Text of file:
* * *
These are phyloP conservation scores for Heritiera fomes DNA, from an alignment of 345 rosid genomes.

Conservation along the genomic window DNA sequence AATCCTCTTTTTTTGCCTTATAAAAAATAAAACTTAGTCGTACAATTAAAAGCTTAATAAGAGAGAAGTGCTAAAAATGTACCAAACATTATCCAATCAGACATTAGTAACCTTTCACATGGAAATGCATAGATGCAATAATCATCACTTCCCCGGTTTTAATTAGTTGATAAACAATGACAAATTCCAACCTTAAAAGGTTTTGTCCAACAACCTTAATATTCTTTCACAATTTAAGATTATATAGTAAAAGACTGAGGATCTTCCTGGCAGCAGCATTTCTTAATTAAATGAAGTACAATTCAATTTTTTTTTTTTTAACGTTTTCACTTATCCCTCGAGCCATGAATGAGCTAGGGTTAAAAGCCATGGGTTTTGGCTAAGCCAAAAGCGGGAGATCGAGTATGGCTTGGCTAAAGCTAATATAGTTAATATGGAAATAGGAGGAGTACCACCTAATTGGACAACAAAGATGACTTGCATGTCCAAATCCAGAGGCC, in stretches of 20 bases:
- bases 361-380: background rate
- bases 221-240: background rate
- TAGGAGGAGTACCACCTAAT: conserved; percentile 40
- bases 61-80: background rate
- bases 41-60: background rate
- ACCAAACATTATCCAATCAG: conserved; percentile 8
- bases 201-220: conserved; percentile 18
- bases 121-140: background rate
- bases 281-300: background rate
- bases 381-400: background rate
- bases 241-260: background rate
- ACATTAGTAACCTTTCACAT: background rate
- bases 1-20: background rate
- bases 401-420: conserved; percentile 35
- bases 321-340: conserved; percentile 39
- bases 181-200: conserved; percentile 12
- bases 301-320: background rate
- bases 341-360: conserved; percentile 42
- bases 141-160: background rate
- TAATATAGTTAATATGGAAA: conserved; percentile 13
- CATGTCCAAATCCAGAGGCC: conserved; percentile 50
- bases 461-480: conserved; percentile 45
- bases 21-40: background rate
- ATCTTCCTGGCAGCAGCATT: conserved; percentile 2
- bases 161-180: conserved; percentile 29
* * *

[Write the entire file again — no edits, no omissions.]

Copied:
These are phyloP conservation scores for Heritiera fomes DNA, from an alignment of 345 rosid genomes.

Conservation along the genomic window DNA sequence AATCCTCTTTTTTTGCCTTATAAAAAATAAAACTTAGTCGTACAATTAAAAGCTTAATAAGAGAGAAGTGCTAAAAATGTACCAAACATTATCCAATCAGACATTAGTAACCTTTCACATGGAAATGCATAGATGCAATAATCATCACTTCCCCGGTTTTAATTAGTTGATAAACAATGACAAATTCCAACCTTAAAAGGTTTTGTCCAACAACCTTAATATTCTTTCACAATTTAAGATTATATAGTAAAAGACTGAGGATCTTCCTGGCAGCAGCATTTCTTAATTAAATGAAGTACAATTCAATTTTTTTTTTTTTAACGTTTTCACTTATCCCTCGAGCCATGAATGAGCTAGGGTTAAAAGCCATGGGTTTTGGCTAAGCCAAAAGCGGGAGATCGAGTATGGCTTGGCTAAAGCTAATATAGTTAATATGGAAATAGGAGGAGTACCACCTAATTGGACAACAAAGATGACTTGCATGTCCAAATCCAGAGGCC, in stretches of 20 bases:
- bases 361-380: background rate
- bases 221-240: background rate
- TAGGAGGAGTACCACCTAAT: conserved; percentile 40
- bases 61-80: background rate
- bases 41-60: background rate
- ACCAAACATTATCCAATCAG: conserved; percentile 8
- bases 201-220: conserved; percentile 18
- bases 121-140: background rate
- bases 281-300: background rate
- bases 381-400: background rate
- bases 241-260: background rate
- ACATTAGTAACCTTTCACAT: background rate
- bases 1-20: background rate
- bases 401-420: conserved; percentile 35
- bases 321-340: conserved; percentile 39
- bases 181-200: conserved; percentile 12
- bases 301-320: background rate
- bases 341-360: conserved; percentile 42
- bases 141-160: background rate
- TAATATAGTTAATATGGAAA: conserved; percentile 13
- CATGTCCAAATCCAGAGGCC: conserved; percentile 50
- bases 461-480: conserved; percentile 45
- bases 21-40: background rate
- ATCTTCCTGGCAGCAGCATT: conserved; percentile 2
- bases 161-180: conserved; percentile 29